What Would Joe Do?
Peggy Aycinena is a freelance journalist and Editor of EDA Confidential at www.aycinena.com. She can be reached at peggy at aycinena dot com.
M&A: Mentor acquires BDA
March 21st, 2014 by Peggy Aycinena
It’s Friday afternoon and spring is busting out all over, so why would anyone want to sit on a conference call and talk about EDA? Well, if you were Ravi Subramanian, President and CEO of Berkeley Design Automation, you would. The company he leads has just been sold to Mentor Graphics and today’s his day to celebrate the feat with the press.
I spoke with Ravi for 20 minutes this afternoon and remembered straightaway why he is the real thing. Well spoken, fully informed, and completely disciplined in his presentation, still his extreme delight with the acquisition was in full view as he patiently fielded my questions.
“Knowing you can’t answer, I’ll ask anyway: How much is Mentor paying?” I asked.
Subramanian answered, “You’re right, I can’t answer that. The terms have not been disclosed.”
What about his seat on the EDAC Board of Directors?
Subramanian said, “One company cannot have two seats on the board, so I expect over the next quarter that will be resolved. EDAC has a formal process for this, and we’ll respect that process.”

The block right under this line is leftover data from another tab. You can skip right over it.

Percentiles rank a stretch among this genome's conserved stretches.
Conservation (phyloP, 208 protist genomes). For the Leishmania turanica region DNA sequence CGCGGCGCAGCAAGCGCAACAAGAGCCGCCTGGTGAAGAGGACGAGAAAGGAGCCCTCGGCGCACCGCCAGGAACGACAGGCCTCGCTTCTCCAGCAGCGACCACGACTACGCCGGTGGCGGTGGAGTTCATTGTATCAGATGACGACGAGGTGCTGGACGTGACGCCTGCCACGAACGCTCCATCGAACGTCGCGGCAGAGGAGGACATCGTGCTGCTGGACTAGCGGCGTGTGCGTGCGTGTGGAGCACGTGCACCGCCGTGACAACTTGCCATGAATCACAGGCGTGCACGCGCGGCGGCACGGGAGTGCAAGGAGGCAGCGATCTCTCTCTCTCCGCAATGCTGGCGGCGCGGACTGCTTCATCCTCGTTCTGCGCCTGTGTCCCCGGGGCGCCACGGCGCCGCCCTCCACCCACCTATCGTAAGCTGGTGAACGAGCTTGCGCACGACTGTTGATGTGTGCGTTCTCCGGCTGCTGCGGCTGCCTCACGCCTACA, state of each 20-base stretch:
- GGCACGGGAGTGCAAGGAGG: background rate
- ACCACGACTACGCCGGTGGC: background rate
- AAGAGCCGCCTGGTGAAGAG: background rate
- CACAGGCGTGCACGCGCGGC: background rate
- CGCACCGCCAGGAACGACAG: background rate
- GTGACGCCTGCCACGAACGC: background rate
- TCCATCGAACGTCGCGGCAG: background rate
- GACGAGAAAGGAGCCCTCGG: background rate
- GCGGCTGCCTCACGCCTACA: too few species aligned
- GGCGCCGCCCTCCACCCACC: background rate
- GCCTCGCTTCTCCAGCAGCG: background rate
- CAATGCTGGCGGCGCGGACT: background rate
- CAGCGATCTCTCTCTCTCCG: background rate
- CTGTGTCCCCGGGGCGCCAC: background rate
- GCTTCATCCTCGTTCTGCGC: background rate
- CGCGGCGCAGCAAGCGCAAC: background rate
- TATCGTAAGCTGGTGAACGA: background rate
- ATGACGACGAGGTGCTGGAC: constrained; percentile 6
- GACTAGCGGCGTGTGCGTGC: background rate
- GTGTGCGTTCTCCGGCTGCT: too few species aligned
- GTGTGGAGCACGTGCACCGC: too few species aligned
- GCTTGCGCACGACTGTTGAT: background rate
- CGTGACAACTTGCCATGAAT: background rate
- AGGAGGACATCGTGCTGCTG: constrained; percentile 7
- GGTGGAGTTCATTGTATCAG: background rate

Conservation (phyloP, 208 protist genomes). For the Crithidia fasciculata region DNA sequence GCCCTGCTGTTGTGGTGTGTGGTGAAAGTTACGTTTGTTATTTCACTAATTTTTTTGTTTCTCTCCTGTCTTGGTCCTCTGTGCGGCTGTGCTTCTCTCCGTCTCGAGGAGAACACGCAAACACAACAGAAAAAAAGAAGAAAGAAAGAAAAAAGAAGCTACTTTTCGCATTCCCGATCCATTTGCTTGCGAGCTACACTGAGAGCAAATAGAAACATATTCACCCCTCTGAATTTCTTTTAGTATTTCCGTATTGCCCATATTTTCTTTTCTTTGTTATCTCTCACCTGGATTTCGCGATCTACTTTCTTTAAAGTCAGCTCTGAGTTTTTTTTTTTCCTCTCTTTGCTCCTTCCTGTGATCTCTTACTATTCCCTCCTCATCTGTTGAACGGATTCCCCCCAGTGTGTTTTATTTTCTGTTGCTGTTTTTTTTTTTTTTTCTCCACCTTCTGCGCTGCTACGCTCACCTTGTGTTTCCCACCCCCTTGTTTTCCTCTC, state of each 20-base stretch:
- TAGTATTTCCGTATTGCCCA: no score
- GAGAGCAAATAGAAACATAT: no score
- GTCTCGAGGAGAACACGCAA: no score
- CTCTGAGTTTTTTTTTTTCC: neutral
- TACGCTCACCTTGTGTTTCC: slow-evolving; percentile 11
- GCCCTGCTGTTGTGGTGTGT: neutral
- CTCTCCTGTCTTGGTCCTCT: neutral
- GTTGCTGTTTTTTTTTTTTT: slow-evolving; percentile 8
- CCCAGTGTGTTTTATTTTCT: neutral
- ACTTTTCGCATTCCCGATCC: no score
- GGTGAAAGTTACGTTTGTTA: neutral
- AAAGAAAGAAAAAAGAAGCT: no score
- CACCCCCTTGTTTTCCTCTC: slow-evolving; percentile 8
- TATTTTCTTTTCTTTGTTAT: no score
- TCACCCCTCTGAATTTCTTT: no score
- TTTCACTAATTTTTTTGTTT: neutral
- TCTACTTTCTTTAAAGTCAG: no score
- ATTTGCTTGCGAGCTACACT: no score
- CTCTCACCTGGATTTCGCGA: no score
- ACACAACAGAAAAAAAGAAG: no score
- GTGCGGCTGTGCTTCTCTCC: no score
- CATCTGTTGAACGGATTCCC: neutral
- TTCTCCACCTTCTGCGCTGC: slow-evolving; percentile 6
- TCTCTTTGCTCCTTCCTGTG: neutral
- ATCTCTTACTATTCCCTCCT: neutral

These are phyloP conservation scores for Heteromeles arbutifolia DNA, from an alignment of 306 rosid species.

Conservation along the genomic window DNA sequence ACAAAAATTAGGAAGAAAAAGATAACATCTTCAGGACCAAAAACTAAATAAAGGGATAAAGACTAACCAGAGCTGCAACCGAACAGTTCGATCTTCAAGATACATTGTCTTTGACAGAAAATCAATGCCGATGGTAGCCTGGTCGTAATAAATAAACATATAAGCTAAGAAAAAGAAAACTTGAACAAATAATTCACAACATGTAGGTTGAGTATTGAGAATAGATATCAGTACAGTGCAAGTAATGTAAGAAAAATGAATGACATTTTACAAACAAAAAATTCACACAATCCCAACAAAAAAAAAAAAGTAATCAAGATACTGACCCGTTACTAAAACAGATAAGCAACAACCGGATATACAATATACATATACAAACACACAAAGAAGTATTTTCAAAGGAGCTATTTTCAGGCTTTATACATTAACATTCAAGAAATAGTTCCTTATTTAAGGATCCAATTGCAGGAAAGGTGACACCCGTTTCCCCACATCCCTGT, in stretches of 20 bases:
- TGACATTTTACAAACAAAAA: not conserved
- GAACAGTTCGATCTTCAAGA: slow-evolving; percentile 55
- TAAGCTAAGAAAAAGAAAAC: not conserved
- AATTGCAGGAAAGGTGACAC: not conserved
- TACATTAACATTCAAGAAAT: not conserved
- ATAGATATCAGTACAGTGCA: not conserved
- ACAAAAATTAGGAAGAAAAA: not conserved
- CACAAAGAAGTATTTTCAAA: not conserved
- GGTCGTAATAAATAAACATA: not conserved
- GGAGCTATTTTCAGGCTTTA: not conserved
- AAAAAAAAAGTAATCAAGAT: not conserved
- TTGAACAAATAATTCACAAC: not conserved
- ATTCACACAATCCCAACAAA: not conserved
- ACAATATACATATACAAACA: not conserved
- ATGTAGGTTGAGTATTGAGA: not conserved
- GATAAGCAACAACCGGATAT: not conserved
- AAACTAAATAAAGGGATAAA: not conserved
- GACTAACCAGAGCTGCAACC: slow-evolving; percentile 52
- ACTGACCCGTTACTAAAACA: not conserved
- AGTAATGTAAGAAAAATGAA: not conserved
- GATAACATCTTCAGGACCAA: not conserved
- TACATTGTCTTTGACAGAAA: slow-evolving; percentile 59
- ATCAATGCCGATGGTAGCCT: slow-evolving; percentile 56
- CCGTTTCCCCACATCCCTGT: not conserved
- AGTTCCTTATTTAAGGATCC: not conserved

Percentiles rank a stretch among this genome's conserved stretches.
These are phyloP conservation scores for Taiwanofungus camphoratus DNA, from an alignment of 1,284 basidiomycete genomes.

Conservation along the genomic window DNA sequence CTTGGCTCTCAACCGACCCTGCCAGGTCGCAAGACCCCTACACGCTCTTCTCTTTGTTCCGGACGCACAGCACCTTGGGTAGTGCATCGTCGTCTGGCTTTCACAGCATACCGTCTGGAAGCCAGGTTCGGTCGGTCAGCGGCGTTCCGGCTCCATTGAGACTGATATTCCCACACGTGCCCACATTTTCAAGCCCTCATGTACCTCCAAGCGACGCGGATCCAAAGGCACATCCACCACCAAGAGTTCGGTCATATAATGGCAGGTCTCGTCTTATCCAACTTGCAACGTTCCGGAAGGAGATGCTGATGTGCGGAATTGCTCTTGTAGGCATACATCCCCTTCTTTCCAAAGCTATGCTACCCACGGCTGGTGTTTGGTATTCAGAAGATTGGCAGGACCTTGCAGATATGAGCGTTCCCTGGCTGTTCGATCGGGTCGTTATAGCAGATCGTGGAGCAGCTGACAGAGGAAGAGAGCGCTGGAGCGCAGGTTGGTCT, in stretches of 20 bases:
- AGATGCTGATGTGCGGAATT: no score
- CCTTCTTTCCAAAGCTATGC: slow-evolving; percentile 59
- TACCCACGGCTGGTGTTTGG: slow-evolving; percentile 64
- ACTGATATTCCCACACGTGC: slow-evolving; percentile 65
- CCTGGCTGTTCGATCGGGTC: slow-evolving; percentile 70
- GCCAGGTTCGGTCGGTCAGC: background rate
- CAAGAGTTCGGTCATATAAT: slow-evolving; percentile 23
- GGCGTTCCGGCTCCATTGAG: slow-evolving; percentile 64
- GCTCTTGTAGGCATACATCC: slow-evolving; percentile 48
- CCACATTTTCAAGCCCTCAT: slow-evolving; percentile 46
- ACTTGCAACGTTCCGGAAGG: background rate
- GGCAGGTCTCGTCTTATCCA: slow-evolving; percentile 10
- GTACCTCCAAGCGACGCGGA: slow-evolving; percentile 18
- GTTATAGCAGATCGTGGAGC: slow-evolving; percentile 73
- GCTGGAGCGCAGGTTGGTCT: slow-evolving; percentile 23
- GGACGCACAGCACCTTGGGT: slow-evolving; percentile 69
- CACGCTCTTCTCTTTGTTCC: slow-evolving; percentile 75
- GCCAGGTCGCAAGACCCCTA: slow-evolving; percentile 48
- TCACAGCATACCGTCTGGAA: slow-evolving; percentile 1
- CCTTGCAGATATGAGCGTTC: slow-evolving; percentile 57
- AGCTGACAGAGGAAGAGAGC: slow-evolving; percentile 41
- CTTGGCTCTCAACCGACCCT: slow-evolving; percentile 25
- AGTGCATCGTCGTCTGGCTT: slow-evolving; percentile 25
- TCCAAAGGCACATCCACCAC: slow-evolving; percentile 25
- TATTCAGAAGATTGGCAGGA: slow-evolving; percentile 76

And BDA’s booth at DAC?
Subramanian responded with joyful certainty, “We are Mentor at DAC!”
“Good,” I said, “because they tend to have the best espressos.”
I asked about any cultural mis-match, Berkeley to the heart of Oregon where Mentor’s located.
Subramanian said, “Well, I’m not aware of any cultural mis-match. In fact, I’ve spent quite a bit of time with the Mentor team, prior to making the decision with them that we share a common culture. Those who work with BDA know our culture – it’s unique, people love working here – and we share many of these same traits with Mentor Graphics.”
“Where is BDA located?” I asked.
“We are in Santa Clara, and Mentor’s facility here is in Fremont. We’ll be moving to the Mentor facility very soon,” Subramanian responded.
How many BDA employees are moving over to Mentor?
Subramanian was again elated: “Pretty much the whole team, all of the application developers, R&D, and the market development team, as well as some of our key sales strategy areas.”
Offering him an opportunity to brag, I asked: “Why is the purchase good for Mentor?”
Subramanian gave a complex answer: “Mentor gets industry-proven leading nanometer verification applications from BDA, an outstanding development team, and the world’s most advanced nanometer circuit verification platform.”
And why is the purchase good for BDA?
“We get to partner with a company,” he said, “with a rich set of technologies in analytics, particularity in the automotive and industrial area. We get access to Mentor’s worldwide channel and their impeccable reputation with their customers. And finally, we get the opportunity to integrate our tools into the Questa functional platform and Calibre manufacturing tools to enable new types of power analysis – physical and electrical validation and simulation.”